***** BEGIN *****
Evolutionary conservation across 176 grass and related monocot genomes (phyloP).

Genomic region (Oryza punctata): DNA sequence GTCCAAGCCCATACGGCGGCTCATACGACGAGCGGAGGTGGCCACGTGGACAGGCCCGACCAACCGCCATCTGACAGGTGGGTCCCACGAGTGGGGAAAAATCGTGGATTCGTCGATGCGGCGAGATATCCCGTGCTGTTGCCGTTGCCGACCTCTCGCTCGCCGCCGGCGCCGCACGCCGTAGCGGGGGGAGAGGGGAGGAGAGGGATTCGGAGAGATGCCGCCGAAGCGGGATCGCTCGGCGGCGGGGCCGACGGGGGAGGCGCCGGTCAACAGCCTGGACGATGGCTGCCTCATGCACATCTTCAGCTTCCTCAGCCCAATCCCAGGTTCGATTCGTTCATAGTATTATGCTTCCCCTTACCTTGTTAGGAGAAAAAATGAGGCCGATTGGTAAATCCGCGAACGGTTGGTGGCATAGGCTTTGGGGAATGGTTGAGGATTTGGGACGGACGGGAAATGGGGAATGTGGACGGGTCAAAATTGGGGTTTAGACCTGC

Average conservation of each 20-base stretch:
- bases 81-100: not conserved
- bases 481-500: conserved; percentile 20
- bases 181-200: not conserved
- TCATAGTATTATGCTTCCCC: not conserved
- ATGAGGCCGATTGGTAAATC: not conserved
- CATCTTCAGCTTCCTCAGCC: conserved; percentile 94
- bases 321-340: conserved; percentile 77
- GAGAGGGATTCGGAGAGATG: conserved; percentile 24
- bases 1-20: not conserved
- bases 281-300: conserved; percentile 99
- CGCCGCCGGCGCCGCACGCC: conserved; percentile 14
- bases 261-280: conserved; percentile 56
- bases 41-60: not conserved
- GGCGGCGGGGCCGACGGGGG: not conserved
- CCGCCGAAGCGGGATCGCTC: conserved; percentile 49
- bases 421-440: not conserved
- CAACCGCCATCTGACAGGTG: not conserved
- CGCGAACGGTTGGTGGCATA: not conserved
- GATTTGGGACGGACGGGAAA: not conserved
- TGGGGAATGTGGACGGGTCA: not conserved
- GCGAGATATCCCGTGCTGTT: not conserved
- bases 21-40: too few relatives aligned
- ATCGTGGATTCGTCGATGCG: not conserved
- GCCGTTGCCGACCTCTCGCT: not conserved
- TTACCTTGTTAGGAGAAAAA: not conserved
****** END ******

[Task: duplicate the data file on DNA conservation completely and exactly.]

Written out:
Evolutionary conservation across 176 grass and related monocot genomes (phyloP).

Genomic region (Oryza punctata): DNA sequence GTCCAAGCCCATACGGCGGCTCATACGACGAGCGGAGGTGGCCACGTGGACAGGCCCGACCAACCGCCATCTGACAGGTGGGTCCCACGAGTGGGGAAAAATCGTGGATTCGTCGATGCGGCGAGATATCCCGTGCTGTTGCCGTTGCCGACCTCTCGCTCGCCGCCGGCGCCGCACGCCGTAGCGGGGGGAGAGGGGAGGAGAGGGATTCGGAGAGATGCCGCCGAAGCGGGATCGCTCGGCGGCGGGGCCGACGGGGGAGGCGCCGGTCAACAGCCTGGACGATGGCTGCCTCATGCACATCTTCAGCTTCCTCAGCCCAATCCCAGGTTCGATTCGTTCATAGTATTATGCTTCCCCTTACCTTGTTAGGAGAAAAAATGAGGCCGATTGGTAAATCCGCGAACGGTTGGTGGCATAGGCTTTGGGGAATGGTTGAGGATTTGGGACGGACGGGAAATGGGGAATGTGGACGGGTCAAAATTGGGGTTTAGACCTGC

Average conservation of each 20-base stretch:
- bases 81-100: not conserved
- bases 481-500: conserved; percentile 20
- bases 181-200: not conserved
- TCATAGTATTATGCTTCCCC: not conserved
- ATGAGGCCGATTGGTAAATC: not conserved
- CATCTTCAGCTTCCTCAGCC: conserved; percentile 94
- bases 321-340: conserved; percentile 77
- GAGAGGGATTCGGAGAGATG: conserved; percentile 24
- bases 1-20: not conserved
- bases 281-300: conserved; percentile 99
- CGCCGCCGGCGCCGCACGCC: conserved; percentile 14
- bases 261-280: conserved; percentile 56
- bases 41-60: not conserved
- GGCGGCGGGGCCGACGGGGG: not conserved
- CCGCCGAAGCGGGATCGCTC: conserved; percentile 49
- bases 421-440: not conserved
- CAACCGCCATCTGACAGGTG: not conserved
- CGCGAACGGTTGGTGGCATA: not conserved
- GATTTGGGACGGACGGGAAA: not conserved
- TGGGGAATGTGGACGGGTCA: not conserved
- GCGAGATATCCCGTGCTGTT: not conserved
- bases 21-40: too few relatives aligned
- ATCGTGGATTCGTCGATGCG: not conserved
- GCCGTTGCCGACCTCTCGCT: not conserved
- TTACCTTGTTAGGAGAAAAA: not conserved